My post from March 2012 about Matt Chandler taking over the reins of Acts 29 has seen some renewed activity this past week with the news that Acts 29 booted Mark Driscoll and Mars Hill Church from membership in the church planting network.

Last week’s move is a significant one, seeing (as Wenatchee the Hatchet has documented) that for most of its existence, Acts 29 was, both by leadership and funding, nearly indistinguishable from Mars Hill.

In 2012 I had four key thoughts:

Chandler was a strong enough personality to bring about change.

This seems to have borne itself out; it can’t have been easy for Chandler and company to call on Driscoll to resign, but under Chandler’s leadership Acts 29 has done exactly that.

Chandler could help change A29 culture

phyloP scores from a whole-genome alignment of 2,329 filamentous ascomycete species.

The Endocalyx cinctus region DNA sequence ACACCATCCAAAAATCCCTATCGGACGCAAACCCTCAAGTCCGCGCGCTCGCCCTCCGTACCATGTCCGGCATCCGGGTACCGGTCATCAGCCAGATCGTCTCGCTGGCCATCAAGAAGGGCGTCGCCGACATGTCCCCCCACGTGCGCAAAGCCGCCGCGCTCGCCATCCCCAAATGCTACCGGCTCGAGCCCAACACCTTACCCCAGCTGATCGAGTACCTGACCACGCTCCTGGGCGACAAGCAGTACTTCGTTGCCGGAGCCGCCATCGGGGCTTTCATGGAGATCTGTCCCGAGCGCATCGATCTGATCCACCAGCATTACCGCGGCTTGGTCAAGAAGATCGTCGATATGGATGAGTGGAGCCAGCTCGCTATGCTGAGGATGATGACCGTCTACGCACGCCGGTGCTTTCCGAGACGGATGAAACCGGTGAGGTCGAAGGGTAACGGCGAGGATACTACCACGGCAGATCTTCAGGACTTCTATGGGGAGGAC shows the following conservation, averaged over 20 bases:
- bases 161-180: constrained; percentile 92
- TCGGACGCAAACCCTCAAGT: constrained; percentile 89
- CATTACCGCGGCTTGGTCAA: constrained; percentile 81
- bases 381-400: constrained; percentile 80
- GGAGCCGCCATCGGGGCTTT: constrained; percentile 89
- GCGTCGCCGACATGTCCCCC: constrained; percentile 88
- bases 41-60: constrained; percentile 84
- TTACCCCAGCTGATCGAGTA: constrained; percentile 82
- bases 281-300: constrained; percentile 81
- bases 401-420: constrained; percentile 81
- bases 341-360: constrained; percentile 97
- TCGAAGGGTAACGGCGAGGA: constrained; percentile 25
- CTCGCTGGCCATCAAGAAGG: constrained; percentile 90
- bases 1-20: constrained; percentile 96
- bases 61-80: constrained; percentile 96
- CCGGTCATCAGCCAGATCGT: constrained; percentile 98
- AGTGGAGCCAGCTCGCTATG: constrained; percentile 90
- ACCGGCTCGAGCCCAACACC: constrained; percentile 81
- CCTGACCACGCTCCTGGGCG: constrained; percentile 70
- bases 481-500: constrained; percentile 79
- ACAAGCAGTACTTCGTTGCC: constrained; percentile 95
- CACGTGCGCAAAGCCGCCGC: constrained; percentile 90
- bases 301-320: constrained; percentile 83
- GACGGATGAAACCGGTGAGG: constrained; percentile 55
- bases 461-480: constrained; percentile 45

Not sure that this has really happened, but I’m hopeful that it will start to as days go by. For too long the A29 church planter model appears to have encouraged not just the Mars Hill church style but the Mark Driscoll leadership style – brash, vulgar, MMA-loving, trash-talking, in-your-face “leadership”. One good that could come out of Driscoll’s current woes is for some of his acolytes to recognize the folly of emulating that persona.

Acts 29 could start to get some distance from Driscoll’s controversies

Well, that one clearly hasn’t happened yet.

Driscoll could have some room to rest and grow

I was hopeful that with A29 leadership off his plate, Driscoll might have time to relax, refresh, and recharge. Perhaps I was a little bit optimistic.

Regardless of where you stand on Acts 29 and Mark Driscoll, this is no time for gloating. I continue to pray that Driscoll will come to real repentance and seek reconciliation with those he has harmed, and that the Acts 29 network will be strengthened, not damaged, from Driscoll’s ouster.

Do what he puts before you. Strive to do it well. Pass on what you learned. That’s it.